In a sense, the difference between the missionary Everett and the Piraha echoes an argument in epistemology. W.K. Clifford, a sabre-rattling epistemologist from yesteryear, argued that it is a sin against humankind to believe something on insufficient evidence: to be deluded is to be irrational, and worse. Pragmatist philosophers like William James bemoaned Clifford’s hellfire, and defended the idea that an ethical belief can be supported by force of will. Contemporary evidentialists like Richard Feldman and Earl Conee have goals that are slightly more modest than those Clifford had. Feldman and Conee argue that it is epistemically mistaken to believe out of proportion to the evidence.

I am an evidentialist, in the sense that I think evidentialism is platitudinous — it is surely correct to say that all objective knowers ought to apportion their beliefs to the evidence. But I also think that evidentialism is relatively trivial — evidence and volition are not mutually exclusive. Following the constructionism of John Searle, it turns out that sometimes you can believe in a proposition, and — bizarrely — trust counts as strong evidence in favor of the truth of the belief.


A pastor stands before his assembled flock at mass. The pastor has noticed that over the past few weeks donations in the collection plate have been diminishing. For a brief moment, he suspects there may be a thief around. On this particular day, the pastor has privately observed that a particular teenage boy has snatched some donations from the plate as it makes its rounds. A calm immediately passes over the pastor’s mind. For though the pastor knows that the boy is prone to mischief, the pastor also knows that they are otherwise impressionable and pious. Now suppose the pastor, in his sermon, mentions the mystery of the diminishing funds. In the midst of his speech, he sincerely endorses this proposition:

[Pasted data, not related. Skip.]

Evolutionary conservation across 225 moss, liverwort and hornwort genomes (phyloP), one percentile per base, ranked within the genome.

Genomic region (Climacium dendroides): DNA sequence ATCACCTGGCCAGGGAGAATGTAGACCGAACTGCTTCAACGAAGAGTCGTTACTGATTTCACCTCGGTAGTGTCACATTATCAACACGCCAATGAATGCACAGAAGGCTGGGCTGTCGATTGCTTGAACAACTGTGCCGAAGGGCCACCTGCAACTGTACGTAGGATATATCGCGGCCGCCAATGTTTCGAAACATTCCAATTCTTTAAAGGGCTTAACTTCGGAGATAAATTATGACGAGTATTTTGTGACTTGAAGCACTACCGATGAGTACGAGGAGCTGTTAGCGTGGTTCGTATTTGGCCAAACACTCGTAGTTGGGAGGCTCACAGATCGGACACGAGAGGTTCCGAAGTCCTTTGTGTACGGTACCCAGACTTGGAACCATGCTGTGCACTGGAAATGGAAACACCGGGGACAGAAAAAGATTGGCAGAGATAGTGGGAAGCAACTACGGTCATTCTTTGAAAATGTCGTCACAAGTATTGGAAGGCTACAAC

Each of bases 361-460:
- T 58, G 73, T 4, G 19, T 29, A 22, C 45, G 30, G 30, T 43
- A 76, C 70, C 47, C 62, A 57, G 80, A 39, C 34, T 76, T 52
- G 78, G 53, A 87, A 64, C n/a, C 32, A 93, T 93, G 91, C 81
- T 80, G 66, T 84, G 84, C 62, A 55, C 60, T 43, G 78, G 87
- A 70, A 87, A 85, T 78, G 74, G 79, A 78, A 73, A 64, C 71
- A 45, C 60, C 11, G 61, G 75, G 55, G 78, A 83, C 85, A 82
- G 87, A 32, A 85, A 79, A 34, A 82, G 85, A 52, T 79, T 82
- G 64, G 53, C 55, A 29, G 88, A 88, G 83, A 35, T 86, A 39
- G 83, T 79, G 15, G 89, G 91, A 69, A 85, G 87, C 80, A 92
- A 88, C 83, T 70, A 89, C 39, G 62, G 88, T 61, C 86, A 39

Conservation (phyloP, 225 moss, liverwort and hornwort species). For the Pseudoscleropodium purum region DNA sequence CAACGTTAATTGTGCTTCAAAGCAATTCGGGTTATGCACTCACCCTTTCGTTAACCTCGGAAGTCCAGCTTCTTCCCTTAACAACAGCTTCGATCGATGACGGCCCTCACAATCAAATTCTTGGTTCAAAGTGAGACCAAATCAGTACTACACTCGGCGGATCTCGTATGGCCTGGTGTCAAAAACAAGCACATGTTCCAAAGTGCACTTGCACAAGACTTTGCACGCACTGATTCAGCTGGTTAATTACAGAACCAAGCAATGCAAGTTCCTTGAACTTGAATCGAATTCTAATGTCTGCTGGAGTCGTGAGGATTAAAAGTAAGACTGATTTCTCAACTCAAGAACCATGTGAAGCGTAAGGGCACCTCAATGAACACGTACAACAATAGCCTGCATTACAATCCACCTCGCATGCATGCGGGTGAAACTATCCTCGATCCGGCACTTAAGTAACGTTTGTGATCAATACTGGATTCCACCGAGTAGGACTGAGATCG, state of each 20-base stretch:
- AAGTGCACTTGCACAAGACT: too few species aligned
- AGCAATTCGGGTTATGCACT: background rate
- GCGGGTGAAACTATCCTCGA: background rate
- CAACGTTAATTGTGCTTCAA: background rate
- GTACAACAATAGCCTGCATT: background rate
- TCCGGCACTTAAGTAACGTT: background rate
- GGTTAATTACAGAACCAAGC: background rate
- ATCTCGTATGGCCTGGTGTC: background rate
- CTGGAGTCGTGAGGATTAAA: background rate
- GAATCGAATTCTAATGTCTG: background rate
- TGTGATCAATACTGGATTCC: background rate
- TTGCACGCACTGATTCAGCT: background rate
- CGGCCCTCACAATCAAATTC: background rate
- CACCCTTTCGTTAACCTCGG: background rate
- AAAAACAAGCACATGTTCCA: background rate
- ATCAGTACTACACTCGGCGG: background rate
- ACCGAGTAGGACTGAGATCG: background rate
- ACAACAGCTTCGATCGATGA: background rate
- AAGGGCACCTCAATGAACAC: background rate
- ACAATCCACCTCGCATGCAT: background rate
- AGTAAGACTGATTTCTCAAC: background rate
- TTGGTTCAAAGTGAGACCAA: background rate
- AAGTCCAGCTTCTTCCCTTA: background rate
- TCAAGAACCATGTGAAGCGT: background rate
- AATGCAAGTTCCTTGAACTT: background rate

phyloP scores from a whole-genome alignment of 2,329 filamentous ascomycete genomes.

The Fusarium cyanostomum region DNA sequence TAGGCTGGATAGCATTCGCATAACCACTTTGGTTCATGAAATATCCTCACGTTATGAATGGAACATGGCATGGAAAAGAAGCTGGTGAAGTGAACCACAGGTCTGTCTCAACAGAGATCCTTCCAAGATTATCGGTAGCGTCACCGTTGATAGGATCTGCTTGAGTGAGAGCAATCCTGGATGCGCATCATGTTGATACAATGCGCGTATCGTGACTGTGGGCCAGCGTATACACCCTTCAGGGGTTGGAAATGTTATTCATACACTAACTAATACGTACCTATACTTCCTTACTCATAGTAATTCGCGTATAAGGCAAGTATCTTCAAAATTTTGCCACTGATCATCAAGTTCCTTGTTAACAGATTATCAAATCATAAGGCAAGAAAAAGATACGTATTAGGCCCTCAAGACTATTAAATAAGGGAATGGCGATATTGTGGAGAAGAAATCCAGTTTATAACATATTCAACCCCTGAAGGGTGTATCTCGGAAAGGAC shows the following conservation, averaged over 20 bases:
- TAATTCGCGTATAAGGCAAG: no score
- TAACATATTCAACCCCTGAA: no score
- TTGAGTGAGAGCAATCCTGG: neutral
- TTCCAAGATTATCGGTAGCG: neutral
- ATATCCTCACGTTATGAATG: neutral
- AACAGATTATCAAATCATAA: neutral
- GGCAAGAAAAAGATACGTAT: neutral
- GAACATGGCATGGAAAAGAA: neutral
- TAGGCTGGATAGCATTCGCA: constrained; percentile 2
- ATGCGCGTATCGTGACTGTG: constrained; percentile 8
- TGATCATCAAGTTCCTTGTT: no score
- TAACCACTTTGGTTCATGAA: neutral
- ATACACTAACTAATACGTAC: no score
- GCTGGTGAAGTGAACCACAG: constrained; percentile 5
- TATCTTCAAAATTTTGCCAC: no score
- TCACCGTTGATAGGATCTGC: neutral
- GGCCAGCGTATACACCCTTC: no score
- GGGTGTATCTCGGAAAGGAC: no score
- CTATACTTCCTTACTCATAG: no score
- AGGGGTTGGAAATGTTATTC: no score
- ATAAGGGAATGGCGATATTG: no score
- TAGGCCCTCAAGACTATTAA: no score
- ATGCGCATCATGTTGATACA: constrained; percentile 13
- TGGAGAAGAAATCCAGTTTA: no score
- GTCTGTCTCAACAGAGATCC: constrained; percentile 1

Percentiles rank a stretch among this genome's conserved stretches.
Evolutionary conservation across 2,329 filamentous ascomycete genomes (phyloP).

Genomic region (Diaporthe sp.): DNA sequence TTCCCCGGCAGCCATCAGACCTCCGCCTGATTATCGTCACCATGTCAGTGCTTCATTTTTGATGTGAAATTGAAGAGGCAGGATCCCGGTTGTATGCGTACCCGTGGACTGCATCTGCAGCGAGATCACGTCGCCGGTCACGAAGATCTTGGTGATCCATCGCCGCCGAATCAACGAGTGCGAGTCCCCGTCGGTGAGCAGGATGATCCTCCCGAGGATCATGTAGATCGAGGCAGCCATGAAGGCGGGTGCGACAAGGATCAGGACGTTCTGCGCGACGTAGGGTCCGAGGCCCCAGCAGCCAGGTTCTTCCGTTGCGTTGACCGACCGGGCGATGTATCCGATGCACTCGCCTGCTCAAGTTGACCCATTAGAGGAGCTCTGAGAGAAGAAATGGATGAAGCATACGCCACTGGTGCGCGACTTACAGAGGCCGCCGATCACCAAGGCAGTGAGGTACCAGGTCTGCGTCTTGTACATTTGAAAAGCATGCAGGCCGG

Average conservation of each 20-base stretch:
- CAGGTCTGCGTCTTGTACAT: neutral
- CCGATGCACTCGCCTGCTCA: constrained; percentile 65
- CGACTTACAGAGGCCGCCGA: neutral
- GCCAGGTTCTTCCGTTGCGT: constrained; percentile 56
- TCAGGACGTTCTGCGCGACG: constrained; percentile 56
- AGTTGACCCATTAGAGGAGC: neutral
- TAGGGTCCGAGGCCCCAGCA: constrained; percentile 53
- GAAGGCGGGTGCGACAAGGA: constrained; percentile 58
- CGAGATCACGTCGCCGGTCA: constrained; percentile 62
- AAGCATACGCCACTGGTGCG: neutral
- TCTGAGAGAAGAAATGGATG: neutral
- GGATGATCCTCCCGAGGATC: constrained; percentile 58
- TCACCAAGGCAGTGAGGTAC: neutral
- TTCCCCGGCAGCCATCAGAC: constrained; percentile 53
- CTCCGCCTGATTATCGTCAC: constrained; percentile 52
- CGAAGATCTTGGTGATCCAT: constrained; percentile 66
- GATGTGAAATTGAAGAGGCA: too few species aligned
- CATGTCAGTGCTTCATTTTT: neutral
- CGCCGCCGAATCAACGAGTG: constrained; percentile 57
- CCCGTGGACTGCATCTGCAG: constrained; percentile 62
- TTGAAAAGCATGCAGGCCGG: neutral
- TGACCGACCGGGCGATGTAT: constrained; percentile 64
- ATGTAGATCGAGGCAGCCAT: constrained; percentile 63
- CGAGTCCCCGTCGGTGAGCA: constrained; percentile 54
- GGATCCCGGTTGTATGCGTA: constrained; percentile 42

1. I know that no-one who is part of this congregation is a thief in their heart.

The pastor says this with all appropriate showmanship – credulous intonations, sweeping gestures – in order to convey his belief that the congregation is made up of virtuous souls. But since the pastor has observed the boy taking the money, we should say that the pastor has made an utterance that is contrary to the external evidence, and is unjustified.

Let (t-1) be the belief in (1) prior to the utterance, and let (t-2) be the belief in (1) after the utterance.

Insofar as we think that (1) is the expression of the pastor’s own sincere beliefs, we might think that the utterance is faulty. Strictly speaking, his prior belief (t-1) is a delusion, since it is a belief that is directly contrary to the external evidence.

Yet the effect of the pastor’s words and bearing is as if it had conveyed a secret message to the boy: I know what you have done, and now you know that I know. As a result of the pastor’s utterance, the boy quietly defers to the pastor. Ashamed at his petty crime, the boy resolves to never steal again, and immediately returns the funds to the plate.

What is remarkable about this case is that simply by uttering (1), the pastor has at the very same moment (with the cooperation of the intended audience) brought about the state of affairs described by (1). The pastor’s prior delusion (t-1) suddenly transformed into an objective fact of the matter after it had been expressed (t-2). The utterance (1) is very much like what John Searle called a status function declaration. The assertion is true because the pastor represented it as true, and it was taken as true by the boy.

In short, the pastor made up the facts — and he got away with it. And “getting away with it” for the right sorts of reasons is all that is required to make the claim true.


In the above example, trust is the thing that makes (1) true. But of course, this is not a feature of all — or even most — evidential claims. No matter how much you trust a homeopath, trust alone will not make their snake oil work.